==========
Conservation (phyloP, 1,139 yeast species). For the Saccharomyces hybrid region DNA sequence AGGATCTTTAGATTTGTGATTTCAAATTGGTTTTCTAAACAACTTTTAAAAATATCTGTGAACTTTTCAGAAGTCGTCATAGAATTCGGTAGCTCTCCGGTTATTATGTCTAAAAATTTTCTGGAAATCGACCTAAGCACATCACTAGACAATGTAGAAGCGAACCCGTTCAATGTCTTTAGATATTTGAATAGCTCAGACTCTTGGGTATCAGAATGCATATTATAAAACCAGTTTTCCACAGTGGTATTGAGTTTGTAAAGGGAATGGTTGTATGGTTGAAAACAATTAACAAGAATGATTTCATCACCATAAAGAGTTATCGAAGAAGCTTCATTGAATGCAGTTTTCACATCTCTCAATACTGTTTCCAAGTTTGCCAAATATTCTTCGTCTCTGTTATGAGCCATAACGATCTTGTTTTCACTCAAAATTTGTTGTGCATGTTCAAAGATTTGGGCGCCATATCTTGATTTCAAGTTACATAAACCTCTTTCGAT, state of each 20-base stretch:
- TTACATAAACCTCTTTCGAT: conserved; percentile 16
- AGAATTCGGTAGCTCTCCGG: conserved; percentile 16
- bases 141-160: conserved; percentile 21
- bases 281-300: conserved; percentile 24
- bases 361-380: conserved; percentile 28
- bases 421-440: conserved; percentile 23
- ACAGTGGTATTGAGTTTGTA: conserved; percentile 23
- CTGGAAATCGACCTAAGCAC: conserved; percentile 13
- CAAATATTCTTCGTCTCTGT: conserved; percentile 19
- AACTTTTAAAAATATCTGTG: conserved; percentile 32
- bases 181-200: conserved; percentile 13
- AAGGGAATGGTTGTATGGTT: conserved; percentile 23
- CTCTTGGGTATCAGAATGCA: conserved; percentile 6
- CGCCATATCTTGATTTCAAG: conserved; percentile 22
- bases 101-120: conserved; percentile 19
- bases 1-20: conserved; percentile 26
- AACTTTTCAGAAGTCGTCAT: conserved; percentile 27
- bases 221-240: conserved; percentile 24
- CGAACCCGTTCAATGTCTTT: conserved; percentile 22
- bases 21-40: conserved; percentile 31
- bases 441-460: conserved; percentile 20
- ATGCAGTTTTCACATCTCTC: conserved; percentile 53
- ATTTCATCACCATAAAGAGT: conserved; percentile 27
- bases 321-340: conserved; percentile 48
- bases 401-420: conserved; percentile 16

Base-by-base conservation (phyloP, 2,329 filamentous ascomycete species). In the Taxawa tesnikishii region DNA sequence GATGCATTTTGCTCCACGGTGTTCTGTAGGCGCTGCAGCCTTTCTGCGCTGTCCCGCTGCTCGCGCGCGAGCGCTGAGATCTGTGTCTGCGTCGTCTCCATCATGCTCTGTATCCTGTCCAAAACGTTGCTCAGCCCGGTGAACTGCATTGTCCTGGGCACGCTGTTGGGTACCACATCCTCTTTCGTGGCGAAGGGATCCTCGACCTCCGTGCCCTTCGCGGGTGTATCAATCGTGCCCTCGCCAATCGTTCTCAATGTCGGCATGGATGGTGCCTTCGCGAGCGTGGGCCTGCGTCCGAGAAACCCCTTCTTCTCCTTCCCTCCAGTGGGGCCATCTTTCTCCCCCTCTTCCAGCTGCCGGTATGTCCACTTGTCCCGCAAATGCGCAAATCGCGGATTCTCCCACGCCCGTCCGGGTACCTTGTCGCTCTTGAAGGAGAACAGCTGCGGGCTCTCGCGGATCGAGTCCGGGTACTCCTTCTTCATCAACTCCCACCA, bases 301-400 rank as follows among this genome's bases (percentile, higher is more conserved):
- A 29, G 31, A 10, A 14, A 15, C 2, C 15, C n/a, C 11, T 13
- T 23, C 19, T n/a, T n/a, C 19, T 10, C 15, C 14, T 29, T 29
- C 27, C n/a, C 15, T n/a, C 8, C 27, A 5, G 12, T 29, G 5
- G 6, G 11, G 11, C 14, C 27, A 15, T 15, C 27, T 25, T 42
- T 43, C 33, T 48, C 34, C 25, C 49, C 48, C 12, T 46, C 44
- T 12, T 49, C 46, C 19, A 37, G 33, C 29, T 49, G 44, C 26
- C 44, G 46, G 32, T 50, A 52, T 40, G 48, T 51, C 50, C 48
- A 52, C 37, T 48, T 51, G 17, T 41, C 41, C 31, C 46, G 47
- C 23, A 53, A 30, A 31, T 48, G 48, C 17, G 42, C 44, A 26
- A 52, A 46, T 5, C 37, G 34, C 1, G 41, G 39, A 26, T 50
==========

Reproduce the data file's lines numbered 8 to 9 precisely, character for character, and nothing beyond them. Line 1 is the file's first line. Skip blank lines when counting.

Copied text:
- ACAGTGGTATTGAGTTTGTA: conserved; percentile 23
- CTGGAAATCGACCTAAGCAC: conserved; percentile 13